HPV 16/18 E6 oncoprotein has been evaluated as a useful biomarker with prognostic abilities as it can detect pre-cancer and cancerous states of cervical cancer progression. A positive E6 assay indicates a high correlation to the cervical cancerous phenotype, not the potential for cervical cancer, thus high specificity in triaging patients during screening. E6 levels of expression associate directly with the severity of cervical intraepithelial neoplasia (CIN) lesions and the risk of
Hepatitis B virus (HBV) chronically infects more than 250 million individuals worldwide and is responsible for more than 800,000 deaths per year by promoting end-stage liver diseases, among which decompensated cirrhosis and hepatocellular carcinoma (HCC) (WHO, July 2020) are prominent. Studies performed in chimpanzees or in animalversion of HBV (woodchuck HBV: WHBV) highlighted the lack of immune responses against the virus upon primary infection. Thus, HBV has been described as a “stealth” virus (i.e. a virus that does not modify/induce immune response in the cell). However, a growing number of studies describe that HBV is able to rapidly and efficiently counteract the innate immune response in a large variety of cells (hepatocytes, macrophages, Natural Killer cell…). Hereby, we focus on the role of macrophages (Mφ) during HBV infection.
What Can Go Wrong When Applying Immune Modulation Therapies to Target Persistent Bacterial Infections
Persistence is a transient phenotypic adaptation that confers survival to a small percentage of cells (between 0.01 and 10%) in genetically identical bacterial populations. Nevertheless, persistence greatly affects the evolution of acquired drug resistance mutations by decreasing antibiotic efficacy and generating a reservoir of surviving cells that can contribute to the onset of chronic infectious disease.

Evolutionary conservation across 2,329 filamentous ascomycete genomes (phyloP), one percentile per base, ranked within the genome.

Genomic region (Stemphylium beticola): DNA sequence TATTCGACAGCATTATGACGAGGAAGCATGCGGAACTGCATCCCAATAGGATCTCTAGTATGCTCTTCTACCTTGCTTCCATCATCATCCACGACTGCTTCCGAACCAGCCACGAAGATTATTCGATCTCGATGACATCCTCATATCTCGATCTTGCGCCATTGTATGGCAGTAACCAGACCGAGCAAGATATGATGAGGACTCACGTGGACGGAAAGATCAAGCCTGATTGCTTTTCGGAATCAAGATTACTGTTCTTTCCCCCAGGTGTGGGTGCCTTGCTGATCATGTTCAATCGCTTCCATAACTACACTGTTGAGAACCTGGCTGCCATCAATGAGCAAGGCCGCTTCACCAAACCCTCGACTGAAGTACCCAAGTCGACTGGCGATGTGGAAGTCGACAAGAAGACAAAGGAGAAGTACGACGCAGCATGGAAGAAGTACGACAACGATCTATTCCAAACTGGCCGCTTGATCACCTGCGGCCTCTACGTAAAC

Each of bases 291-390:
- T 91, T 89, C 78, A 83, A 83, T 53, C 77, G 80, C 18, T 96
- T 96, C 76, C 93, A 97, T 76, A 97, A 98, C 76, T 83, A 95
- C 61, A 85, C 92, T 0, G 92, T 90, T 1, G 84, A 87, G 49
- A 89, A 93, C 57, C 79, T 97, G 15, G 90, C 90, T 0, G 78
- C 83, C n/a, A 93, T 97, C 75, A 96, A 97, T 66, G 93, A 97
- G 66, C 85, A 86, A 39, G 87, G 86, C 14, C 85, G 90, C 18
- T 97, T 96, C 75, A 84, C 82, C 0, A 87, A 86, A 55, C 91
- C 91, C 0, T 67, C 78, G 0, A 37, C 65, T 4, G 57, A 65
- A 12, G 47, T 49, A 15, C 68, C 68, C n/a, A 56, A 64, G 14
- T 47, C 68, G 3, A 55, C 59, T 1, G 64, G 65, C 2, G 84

Verrucous Carcinoma of the Esophagus: Its Unique Etiology and Association with Human Papilloma Virus
Verrucous carcinoma is an extremely rare disease, and it is unique in terms of its appearance, growth pattern, and etiology. In 1948, Ackerman first described verrucous squamous cell carcinoma (VSC) as a variant of oral squamous cell carcinoma, and he collected 31 cases of oral neoplasms under the name, “Verrucous Carcinoma of the Oral Cavity.”
Severe acute respiratory syndrome coronavirus 2 (SARSCoV- 2) is a positive-sense, single-stranded RNA with genome size 26.2, and 31.7 kb coronavirus, covered by an enveloped structure, which is a major source of disaster in the 21st century. A typical CoV contains at least six ORFs in its genome. SARS-CoV-2 is the seventh coronavirus that is known to cause human disease.
N6-fufuryladenine (N6FFA), or kinetin, has a long history as a plant cytokine with practical applications in agriculture. This adenosine analog is now commonplace in natural product small molecule chemical screening libraries, and as such has been discovered as active in mammalian disease pathways that include Parkinson’s disease, Huntington’s disease (HD) and Familial Dysautonomia.
Tenofovir, alias (R)-PMPA, was first divulged as an anti- HIV agent in 1993 . That it would in 2012, become the first antiretroviral agent, approved by the US FDA (Food and Drug Administration) to prevent HIV infection, could have been predicted from the findings of Tsai et al.
Detection of Viruses and Development of New treatments: Insights into Antibody-Antigen Interactions and Multifunctional Lab-On-Particle for SARS CoV-2
The Corona Virus disease is a severe respiratory problem generated via severe acute respiratory syndrome coronavirus 2 (SARS CoV-2). The latest strain of the disease was deadly enough to halt the global routines of human development. In this context, a number of research studies have been conducted to provide knowledge and to combat with this severe illness.
A New Isolated Local Varicella Virus: Isolation, Identification, Comparative Growth Characteristics and Immunological Evaluation in an Animal Model
A panel of 4 different cell lines was optimized for isolation, identification, and authentication of a varicella zoster virus from a swab sample of an 8-year-old boy suspected to varicella zoster infection. The system enabled highly efficient and rapid isolation of viruses in 33°C by serial sub culturing to more than 25 passages.